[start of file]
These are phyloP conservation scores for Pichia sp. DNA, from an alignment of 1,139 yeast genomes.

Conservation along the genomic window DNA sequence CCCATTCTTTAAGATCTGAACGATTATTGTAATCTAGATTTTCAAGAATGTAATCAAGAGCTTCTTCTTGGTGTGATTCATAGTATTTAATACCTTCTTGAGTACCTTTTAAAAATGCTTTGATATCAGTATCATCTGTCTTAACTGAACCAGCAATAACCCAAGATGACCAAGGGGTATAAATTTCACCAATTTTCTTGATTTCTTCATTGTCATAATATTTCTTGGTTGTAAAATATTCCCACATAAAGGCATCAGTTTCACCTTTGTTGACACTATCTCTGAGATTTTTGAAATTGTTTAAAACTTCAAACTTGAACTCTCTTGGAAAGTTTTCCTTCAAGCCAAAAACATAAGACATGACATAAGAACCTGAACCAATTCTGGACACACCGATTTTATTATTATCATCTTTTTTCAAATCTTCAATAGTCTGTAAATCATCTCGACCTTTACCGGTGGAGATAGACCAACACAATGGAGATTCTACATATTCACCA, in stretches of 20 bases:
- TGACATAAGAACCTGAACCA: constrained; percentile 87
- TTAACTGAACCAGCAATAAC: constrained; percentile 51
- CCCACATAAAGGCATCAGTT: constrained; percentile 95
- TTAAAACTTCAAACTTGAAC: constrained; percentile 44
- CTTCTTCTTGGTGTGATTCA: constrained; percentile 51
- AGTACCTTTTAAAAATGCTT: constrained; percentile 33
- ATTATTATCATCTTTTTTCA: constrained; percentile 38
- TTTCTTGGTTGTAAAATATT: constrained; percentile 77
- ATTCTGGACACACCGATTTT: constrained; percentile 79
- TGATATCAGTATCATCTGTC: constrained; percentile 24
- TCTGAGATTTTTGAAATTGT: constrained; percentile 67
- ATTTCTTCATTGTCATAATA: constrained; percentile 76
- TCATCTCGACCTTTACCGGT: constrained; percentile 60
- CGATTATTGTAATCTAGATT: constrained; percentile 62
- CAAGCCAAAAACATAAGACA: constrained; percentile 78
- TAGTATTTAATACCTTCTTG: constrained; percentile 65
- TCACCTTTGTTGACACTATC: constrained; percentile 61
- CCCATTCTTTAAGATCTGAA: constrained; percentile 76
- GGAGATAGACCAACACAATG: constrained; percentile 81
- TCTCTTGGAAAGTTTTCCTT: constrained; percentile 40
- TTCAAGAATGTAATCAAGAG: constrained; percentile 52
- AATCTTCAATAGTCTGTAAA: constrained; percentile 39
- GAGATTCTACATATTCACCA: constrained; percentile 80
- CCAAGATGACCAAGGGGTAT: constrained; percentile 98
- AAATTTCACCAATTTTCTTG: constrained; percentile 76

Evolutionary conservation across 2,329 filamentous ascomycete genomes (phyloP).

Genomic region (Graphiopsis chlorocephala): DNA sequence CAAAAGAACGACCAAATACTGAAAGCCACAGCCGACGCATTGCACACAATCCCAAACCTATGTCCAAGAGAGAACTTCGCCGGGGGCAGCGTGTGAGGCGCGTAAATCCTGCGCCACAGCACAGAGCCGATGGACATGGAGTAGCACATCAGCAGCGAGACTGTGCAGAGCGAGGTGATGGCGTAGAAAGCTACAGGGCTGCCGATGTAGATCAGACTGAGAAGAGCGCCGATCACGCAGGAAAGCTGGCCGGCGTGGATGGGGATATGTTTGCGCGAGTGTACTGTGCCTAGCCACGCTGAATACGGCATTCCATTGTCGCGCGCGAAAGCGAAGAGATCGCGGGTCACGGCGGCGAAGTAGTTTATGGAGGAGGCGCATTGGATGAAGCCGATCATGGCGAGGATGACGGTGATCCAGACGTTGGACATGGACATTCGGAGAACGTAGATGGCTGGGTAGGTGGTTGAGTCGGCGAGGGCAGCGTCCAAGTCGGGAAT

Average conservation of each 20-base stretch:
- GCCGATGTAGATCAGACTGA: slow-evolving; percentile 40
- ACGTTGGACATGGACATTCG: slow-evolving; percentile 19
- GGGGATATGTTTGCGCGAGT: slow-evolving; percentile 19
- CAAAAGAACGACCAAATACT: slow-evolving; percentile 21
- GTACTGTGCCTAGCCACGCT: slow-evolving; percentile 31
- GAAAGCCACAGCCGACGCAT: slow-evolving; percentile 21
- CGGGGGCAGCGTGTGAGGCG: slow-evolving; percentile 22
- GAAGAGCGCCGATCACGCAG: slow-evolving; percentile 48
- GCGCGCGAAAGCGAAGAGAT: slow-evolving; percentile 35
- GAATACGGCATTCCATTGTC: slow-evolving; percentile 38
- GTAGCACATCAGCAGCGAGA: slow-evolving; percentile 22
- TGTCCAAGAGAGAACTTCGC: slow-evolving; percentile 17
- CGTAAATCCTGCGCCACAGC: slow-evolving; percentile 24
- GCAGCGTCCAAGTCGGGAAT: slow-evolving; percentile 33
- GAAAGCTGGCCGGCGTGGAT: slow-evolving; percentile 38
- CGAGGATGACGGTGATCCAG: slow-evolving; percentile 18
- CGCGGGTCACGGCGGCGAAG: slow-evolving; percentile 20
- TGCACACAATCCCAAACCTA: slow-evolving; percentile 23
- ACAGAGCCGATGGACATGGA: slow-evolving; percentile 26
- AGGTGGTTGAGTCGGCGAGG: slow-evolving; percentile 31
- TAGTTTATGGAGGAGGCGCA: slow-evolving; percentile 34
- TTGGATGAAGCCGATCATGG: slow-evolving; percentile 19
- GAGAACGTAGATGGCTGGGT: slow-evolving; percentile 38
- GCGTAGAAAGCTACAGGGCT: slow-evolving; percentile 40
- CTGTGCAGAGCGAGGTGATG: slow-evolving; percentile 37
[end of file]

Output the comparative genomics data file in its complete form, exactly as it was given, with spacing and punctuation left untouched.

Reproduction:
These are phyloP conservation scores for Pichia sp. DNA, from an alignment of 1,139 yeast genomes.

Conservation along the genomic window DNA sequence CCCATTCTTTAAGATCTGAACGATTATTGTAATCTAGATTTTCAAGAATGTAATCAAGAGCTTCTTCTTGGTGTGATTCATAGTATTTAATACCTTCTTGAGTACCTTTTAAAAATGCTTTGATATCAGTATCATCTGTCTTAACTGAACCAGCAATAACCCAAGATGACCAAGGGGTATAAATTTCACCAATTTTCTTGATTTCTTCATTGTCATAATATTTCTTGGTTGTAAAATATTCCCACATAAAGGCATCAGTTTCACCTTTGTTGACACTATCTCTGAGATTTTTGAAATTGTTTAAAACTTCAAACTTGAACTCTCTTGGAAAGTTTTCCTTCAAGCCAAAAACATAAGACATGACATAAGAACCTGAACCAATTCTGGACACACCGATTTTATTATTATCATCTTTTTTCAAATCTTCAATAGTCTGTAAATCATCTCGACCTTTACCGGTGGAGATAGACCAACACAATGGAGATTCTACATATTCACCA, in stretches of 20 bases:
- TGACATAAGAACCTGAACCA: constrained; percentile 87
- TTAACTGAACCAGCAATAAC: constrained; percentile 51
- CCCACATAAAGGCATCAGTT: constrained; percentile 95
- TTAAAACTTCAAACTTGAAC: constrained; percentile 44
- CTTCTTCTTGGTGTGATTCA: constrained; percentile 51
- AGTACCTTTTAAAAATGCTT: constrained; percentile 33
- ATTATTATCATCTTTTTTCA: constrained; percentile 38
- TTTCTTGGTTGTAAAATATT: constrained; percentile 77
- ATTCTGGACACACCGATTTT: constrained; percentile 79
- TGATATCAGTATCATCTGTC: constrained; percentile 24
- TCTGAGATTTTTGAAATTGT: constrained; percentile 67
- ATTTCTTCATTGTCATAATA: constrained; percentile 76
- TCATCTCGACCTTTACCGGT: constrained; percentile 60
- CGATTATTGTAATCTAGATT: constrained; percentile 62
- CAAGCCAAAAACATAAGACA: constrained; percentile 78
- TAGTATTTAATACCTTCTTG: constrained; percentile 65
- TCACCTTTGTTGACACTATC: constrained; percentile 61
- CCCATTCTTTAAGATCTGAA: constrained; percentile 76
- GGAGATAGACCAACACAATG: constrained; percentile 81
- TCTCTTGGAAAGTTTTCCTT: constrained; percentile 40
- TTCAAGAATGTAATCAAGAG: constrained; percentile 52
- AATCTTCAATAGTCTGTAAA: constrained; percentile 39
- GAGATTCTACATATTCACCA: constrained; percentile 80
- CCAAGATGACCAAGGGGTAT: constrained; percentile 98
- AAATTTCACCAATTTTCTTG: constrained; percentile 76

Evolutionary conservation across 2,329 filamentous ascomycete genomes (phyloP).

Genomic region (Graphiopsis chlorocephala): DNA sequence CAAAAGAACGACCAAATACTGAAAGCCACAGCCGACGCATTGCACACAATCCCAAACCTATGTCCAAGAGAGAACTTCGCCGGGGGCAGCGTGTGAGGCGCGTAAATCCTGCGCCACAGCACAGAGCCGATGGACATGGAGTAGCACATCAGCAGCGAGACTGTGCAGAGCGAGGTGATGGCGTAGAAAGCTACAGGGCTGCCGATGTAGATCAGACTGAGAAGAGCGCCGATCACGCAGGAAAGCTGGCCGGCGTGGATGGGGATATGTTTGCGCGAGTGTACTGTGCCTAGCCACGCTGAATACGGCATTCCATTGTCGCGCGCGAAAGCGAAGAGATCGCGGGTCACGGCGGCGAAGTAGTTTATGGAGGAGGCGCATTGGATGAAGCCGATCATGGCGAGGATGACGGTGATCCAGACGTTGGACATGGACATTCGGAGAACGTAGATGGCTGGGTAGGTGGTTGAGTCGGCGAGGGCAGCGTCCAAGTCGGGAAT

Average conservation of each 20-base stretch:
- GCCGATGTAGATCAGACTGA: slow-evolving; percentile 40
- ACGTTGGACATGGACATTCG: slow-evolving; percentile 19
- GGGGATATGTTTGCGCGAGT: slow-evolving; percentile 19
- CAAAAGAACGACCAAATACT: slow-evolving; percentile 21
- GTACTGTGCCTAGCCACGCT: slow-evolving; percentile 31
- GAAAGCCACAGCCGACGCAT: slow-evolving; percentile 21
- CGGGGGCAGCGTGTGAGGCG: slow-evolving; percentile 22
- GAAGAGCGCCGATCACGCAG: slow-evolving; percentile 48
- GCGCGCGAAAGCGAAGAGAT: slow-evolving; percentile 35
- GAATACGGCATTCCATTGTC: slow-evolving; percentile 38
- GTAGCACATCAGCAGCGAGA: slow-evolving; percentile 22
- TGTCCAAGAGAGAACTTCGC: slow-evolving; percentile 17
- CGTAAATCCTGCGCCACAGC: slow-evolving; percentile 24
- GCAGCGTCCAAGTCGGGAAT: slow-evolving; percentile 33
- GAAAGCTGGCCGGCGTGGAT: slow-evolving; percentile 38
- CGAGGATGACGGTGATCCAG: slow-evolving; percentile 18
- CGCGGGTCACGGCGGCGAAG: slow-evolving; percentile 20
- TGCACACAATCCCAAACCTA: slow-evolving; percentile 23
- ACAGAGCCGATGGACATGGA: slow-evolving; percentile 26
- AGGTGGTTGAGTCGGCGAGG: slow-evolving; percentile 31
- TAGTTTATGGAGGAGGCGCA: slow-evolving; percentile 34
- TTGGATGAAGCCGATCATGG: slow-evolving; percentile 19
- GAGAACGTAGATGGCTGGGT: slow-evolving; percentile 38
- GCGTAGAAAGCTACAGGGCT: slow-evolving; percentile 40
- CTGTGCAGAGCGAGGTGATG: slow-evolving; percentile 37